17. 17.   SIMEX open cry meant that multiple concurrenttransactions were difficult to achieve, and tradestended to be a smaller groups of sales or purchases.  These smaller non simultaneous transactions signaledbuyers or sellers intentions to the market and affectedprices.  SIMEX was also smaller, and purchases were easilynoticed.
  18. 18.   Both SIMEX and demanded margin payments.  Osaka demanded 9% initial margin, followed by aseries of margin calls 3 to 4 days after marketmovement of the securities.  SIMEX had a similar system but the margin paymentswere much smaller, attracting customers.
  19. 19.   In 1990 the Japanese government commenced pricekeeping actions, buying Nikkei futures to keep theprice up.This led to excessive trading in Nikkei futures.  To reduce trading activity the margins in Osaka wereraised from 9% to 15% and then 20%. In additiontrading hours were shortened.  Osaka introduced rules limiting contract pricemovement to 0.2% every 5 minutes. A 5% fall wouldshut the trading for 2 hours.  These rules did not apply on the SIMEX floor.
  20. 20.   Leeson noticed that large purchases on SIMEXinvariably pushed the price of the security up, as othertraders watched the activity.  This was reported to Osaka, and the price was reflectedon the electronic trading screens.  He realised that he could purchase contracts in Osakaat the current price before placing his customerspurchases, which would then drive up the price. Hecould then sell at Osaka at a profit.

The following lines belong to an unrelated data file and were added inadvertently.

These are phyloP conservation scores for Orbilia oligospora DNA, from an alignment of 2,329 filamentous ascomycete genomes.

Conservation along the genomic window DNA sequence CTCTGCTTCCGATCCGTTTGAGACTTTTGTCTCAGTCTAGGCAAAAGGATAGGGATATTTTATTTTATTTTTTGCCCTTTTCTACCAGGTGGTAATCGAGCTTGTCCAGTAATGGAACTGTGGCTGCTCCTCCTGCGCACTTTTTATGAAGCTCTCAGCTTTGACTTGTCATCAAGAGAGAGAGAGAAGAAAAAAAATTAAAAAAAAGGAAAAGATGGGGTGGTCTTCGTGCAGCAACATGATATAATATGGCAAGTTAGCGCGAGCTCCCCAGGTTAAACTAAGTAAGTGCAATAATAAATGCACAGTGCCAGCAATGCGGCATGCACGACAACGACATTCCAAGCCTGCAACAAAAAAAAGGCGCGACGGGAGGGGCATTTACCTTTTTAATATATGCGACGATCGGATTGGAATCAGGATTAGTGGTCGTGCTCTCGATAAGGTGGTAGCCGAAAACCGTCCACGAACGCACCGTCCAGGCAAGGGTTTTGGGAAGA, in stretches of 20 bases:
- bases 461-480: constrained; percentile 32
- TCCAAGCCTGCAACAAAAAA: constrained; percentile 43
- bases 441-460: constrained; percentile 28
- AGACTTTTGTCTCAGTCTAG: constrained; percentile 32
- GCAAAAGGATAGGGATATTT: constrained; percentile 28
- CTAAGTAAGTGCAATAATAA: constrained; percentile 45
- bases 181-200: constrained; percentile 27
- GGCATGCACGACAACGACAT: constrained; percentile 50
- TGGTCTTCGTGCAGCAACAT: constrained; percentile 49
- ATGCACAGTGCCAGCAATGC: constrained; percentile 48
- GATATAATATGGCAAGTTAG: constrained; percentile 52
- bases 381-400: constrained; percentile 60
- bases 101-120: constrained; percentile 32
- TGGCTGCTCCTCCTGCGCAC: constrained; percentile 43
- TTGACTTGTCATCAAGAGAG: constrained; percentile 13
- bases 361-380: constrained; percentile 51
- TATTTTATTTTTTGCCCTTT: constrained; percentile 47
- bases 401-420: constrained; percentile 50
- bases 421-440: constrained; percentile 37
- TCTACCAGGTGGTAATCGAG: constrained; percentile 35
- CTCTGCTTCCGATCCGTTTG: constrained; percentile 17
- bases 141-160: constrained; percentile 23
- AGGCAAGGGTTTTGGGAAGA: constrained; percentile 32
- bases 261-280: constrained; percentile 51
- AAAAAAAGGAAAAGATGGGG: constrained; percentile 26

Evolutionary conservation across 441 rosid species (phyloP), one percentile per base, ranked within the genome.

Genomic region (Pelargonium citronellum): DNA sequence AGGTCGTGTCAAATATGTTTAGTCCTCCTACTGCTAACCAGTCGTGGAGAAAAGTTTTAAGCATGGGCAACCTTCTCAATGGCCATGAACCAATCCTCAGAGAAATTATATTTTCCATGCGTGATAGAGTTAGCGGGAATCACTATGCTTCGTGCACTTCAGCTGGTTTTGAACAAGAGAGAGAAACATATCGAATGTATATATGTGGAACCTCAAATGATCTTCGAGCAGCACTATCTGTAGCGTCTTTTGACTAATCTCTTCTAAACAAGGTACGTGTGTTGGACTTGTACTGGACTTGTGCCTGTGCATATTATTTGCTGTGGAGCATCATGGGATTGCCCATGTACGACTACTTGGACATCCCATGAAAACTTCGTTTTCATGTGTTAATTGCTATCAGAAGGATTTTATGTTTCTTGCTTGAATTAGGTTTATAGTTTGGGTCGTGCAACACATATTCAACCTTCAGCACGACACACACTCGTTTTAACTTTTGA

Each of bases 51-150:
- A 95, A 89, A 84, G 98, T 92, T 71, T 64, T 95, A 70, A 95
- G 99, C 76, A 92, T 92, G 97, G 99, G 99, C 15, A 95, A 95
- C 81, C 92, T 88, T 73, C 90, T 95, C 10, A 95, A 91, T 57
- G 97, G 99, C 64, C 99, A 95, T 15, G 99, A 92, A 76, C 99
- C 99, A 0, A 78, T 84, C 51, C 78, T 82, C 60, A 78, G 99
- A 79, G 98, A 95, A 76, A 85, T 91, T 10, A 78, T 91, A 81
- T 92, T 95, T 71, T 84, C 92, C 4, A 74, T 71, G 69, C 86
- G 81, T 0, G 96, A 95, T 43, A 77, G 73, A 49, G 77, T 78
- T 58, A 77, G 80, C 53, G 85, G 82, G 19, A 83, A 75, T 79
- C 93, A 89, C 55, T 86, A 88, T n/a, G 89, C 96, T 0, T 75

21. 21. Leeson SIMEX OSAKA1. Learns ofnew orderfromcustomer.2. PlacesBarings orderon Osaka3. Placescustomersorder onSIMEX4. Sells theBarings orderon Osaka
  22. 22.   Leeson spotting the Nikkei opportunity led Barings tothink that he was another Techno-Peasant. Amathematically gifted opportunist who could find andexploit opportunities for Barings Securities.  In fact he had a very basic education, and had spentmost of his career in back office settlements.
  23. 23.   Leeson wasnt a technocrat. He had wanted to get intotrading 4 years before when it was full of gung ho “barrowboy” traders, now it was a different workplace full ofmathematicians and MBAs. He was out of his depth.  Barings Bank didn’t understand the Securities industry andcould not monitor Leeson. But they were addicted to thebonus payments that came from Barings Securities.  Barings Securities had been milked of operating capital bythe Barings bonus scheme. They were desperate togenerate profits to fund expansion.  Everyone wanted people like Leeson to succeed.
  24. 24.   Driven by a desire to be a star trader, Leeson tried to influence themarket by trading in long futures.  Initially successful, he began to lose money due to inexperience.He adopted the gamblers strategy of doubling up, hoping thatsooner or later it would balance out.  This collapsed with the Kobi earthquake in January 1995.TheNikkei went into freefall, and Leesons position became a disaster.  All of his attempts to extricate himself for the position from then onwere unsuccessful. No matter how much of Barings money hespend the Nikkei continued to fall.  On 23rd February 2005 Leeson quietly slipped out of Singapore.He left Barings owing 827 million pounds.